New Mom Loses Both Hands And Feet To Flesh-Eating Bacteria After Giving Birth

Imagine the joy of hearing you’re pregnant! Now imagine having to cope with losing both your hands and feet? Such is the story for a Canadian mom, who after delivering her baby contracted a flesh-eating infection, leaving her in a medically-induced coma for two weeks — and with blackened, dying limbs.

World turns upside down for new mom

Lindsey Hubley and her fiancé Mike Sampson were thrilled to discover they were expecting their first child. But then, several days after her son, Myles, was born, the 33-year-old mom from Halifax, Nova Scotia, was diagnosed with necrotizing fasciitis or flesh-eating disease. Necrotizing fasciitis, a serious bacterial skin infection, spreads quickly, killing the body’s soft tissue — and, if left untreated can be deadly.

Although dubbed “flesh-eating infection,” there’s more than one type of bacterium that causes this rare disease. These bacteria include group A Streptococcus or group A strep, Klebsiella, Clostridium, Escherichia coli, Staphylococcus aureus and Aeromonas hydrophila, according to the Centers for Disease Control and Prevention (CDC). However, health experts believe group A strep is the most common cause of necrotizing fasciitis. This potentially deadly and disfiguring disease, that affects between 700 to 1,100 people each year in the United States, enters the body through open wounds. In Hubley’s case, the flesh-eating bacteria entered via a perineal tear she experienced during childbirth — turning her world upside down.

Flesh-eating bacteria begins with flu-like symptoms

Early symptoms of NF are often mistaken for the flu, which include high fever, sore throat, stomachache, nausea, diarrhea, chills and general body aches, according to the National Organization for Rare Disorders. This is likely the reason why Hubley’s infection was initially diagnosed as constipation by a doctor at Izaak Walton Killam (IWK) Health Center, the Halifax hospital where Hubley gave birth.

Hubley says the doctor prescribed prune juice and high-fiber foods before offering her an enema. “I don’t remember her checking my temperature or vitals like my heart rate or blood pressure — or being physically examined, even though I’d torn my perineal during labor,” she told Cosmopolitan. “Because I assumed the doctor could differentiate between typical post-delivery symptoms and a more serious problem, I didn’t question the diagnosis — but wish I had.”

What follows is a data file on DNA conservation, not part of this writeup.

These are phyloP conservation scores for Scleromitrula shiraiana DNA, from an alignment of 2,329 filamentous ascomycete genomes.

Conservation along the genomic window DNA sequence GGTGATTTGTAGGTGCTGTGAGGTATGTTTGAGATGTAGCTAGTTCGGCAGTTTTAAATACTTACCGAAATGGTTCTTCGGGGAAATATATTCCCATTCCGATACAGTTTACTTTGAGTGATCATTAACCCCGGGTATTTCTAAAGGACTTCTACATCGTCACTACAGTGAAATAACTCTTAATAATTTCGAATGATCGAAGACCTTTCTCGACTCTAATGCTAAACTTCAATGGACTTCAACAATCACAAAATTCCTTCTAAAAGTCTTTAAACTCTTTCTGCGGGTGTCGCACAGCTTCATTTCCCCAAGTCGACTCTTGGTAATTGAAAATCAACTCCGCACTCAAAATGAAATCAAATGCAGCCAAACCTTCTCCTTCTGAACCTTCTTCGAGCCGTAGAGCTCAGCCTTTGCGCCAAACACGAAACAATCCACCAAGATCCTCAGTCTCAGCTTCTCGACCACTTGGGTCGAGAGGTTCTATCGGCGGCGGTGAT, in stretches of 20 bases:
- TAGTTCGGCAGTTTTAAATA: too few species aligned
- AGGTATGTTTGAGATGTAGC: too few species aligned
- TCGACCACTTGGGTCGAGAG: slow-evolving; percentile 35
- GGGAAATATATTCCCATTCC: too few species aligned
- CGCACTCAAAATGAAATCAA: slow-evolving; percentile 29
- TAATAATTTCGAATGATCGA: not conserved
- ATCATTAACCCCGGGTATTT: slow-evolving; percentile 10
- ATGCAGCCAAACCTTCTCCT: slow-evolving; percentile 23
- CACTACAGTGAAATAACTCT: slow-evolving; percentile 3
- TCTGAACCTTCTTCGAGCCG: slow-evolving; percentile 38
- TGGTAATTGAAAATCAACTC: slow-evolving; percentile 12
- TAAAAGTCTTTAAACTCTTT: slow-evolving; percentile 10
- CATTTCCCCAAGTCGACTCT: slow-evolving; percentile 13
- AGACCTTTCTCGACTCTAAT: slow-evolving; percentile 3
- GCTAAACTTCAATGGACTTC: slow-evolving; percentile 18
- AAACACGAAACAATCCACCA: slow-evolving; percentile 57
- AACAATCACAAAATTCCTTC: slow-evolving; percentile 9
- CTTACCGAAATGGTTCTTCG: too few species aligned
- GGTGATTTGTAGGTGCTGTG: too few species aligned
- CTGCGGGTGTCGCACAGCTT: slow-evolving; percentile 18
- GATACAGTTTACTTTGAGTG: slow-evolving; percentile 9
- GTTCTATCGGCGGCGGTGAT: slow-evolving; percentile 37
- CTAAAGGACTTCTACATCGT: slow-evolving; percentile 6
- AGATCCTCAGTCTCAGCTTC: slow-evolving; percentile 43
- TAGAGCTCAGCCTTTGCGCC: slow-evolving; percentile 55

However, unlike the flu (or constipation), a person with NF may also experience redness and pain, often occurring at an inflection point. Infection points might include surgical sites, cuts, scratches, bruises, boils or drug injection sites. Without immediate medical attention, the infection spreads, causing tissue to die, and can go on to trigger septic shock, organ failure and even death. Treatment then involves removing dead or infected tissue and, for some, like Hubley, entire limbs.

Hubley was later taken to a different hospital, where she has undergone 23 surgeries including a total hysterectomy, the amputation of both hands and both legs below the knee, infected-tissue removal and skin grafting, she told Cosmopolitan.

“My legs and forearms were turning a bluish, grayish color, and I was terrified,” she told PEOPLE. “Doctors determined in the weeks that followed that there was no chance I’d regain use of my hands or feet, and I’d need a quadruple amputation.” She added, “an infection had caused blood clots to clog the veins carrying blood to my extremities, and my limbs were dying.”

Hubley and family sue hospital

Now, according to Hubley’s attorney, Ray Wagner, she is suing the hospital where she gave birth and was later wrongfully diagnosed. Wagner tells PEOPLE that Hubley alleges she developed the infection because doctors left part of her placenta in her body following the birth, and failed to properly repair a vaginal tear. “She also has suffered from kidney failure, so she will need a transplant,” Wagner said. “And she’s had a hysterectomy.”

According to the lawsuit, the doctors gave Hubley an enema for constipation. “They didn’t properly examine her… If they had done that, our contention is, her injuries would not have been as significant as they are,” Wagner said. “She may have still had some issues, but they wouldn’t be anywhere as close to where they are now.” The family is seeking compensation to cover the cost of Hubley’s prosthetics.

She stays positive but warns other new moms

Hubley manages to stay positive and be thankful that she’s still here to get to know the son she carried for nine months, she told Cosmopolitan. “After all, I came very close to not knowing him, and him not knowing me. And that would have been devastating.”

In rehab, she’ll learn to change diapers and feed her now seven-month-old boy. She also wants to learn how to walk again. She told PEOPLE she wants to walk“Specifically, down the aisle so Mike and I can finally get married,” she said. Although they haven’t set a date, yet. “What we’ve been through has made our relationship so much stronger. He’s been my rock, and I’ve been his.”

Meanwhile, Hubley shared her story, as per the allegations in her lawsuit, not to scare women but to encourage new moms to trust their intuition when it comes to their health. GoFundMe page has been set up to cover Hubley’s medical and living expenses.

— Katherine Marko

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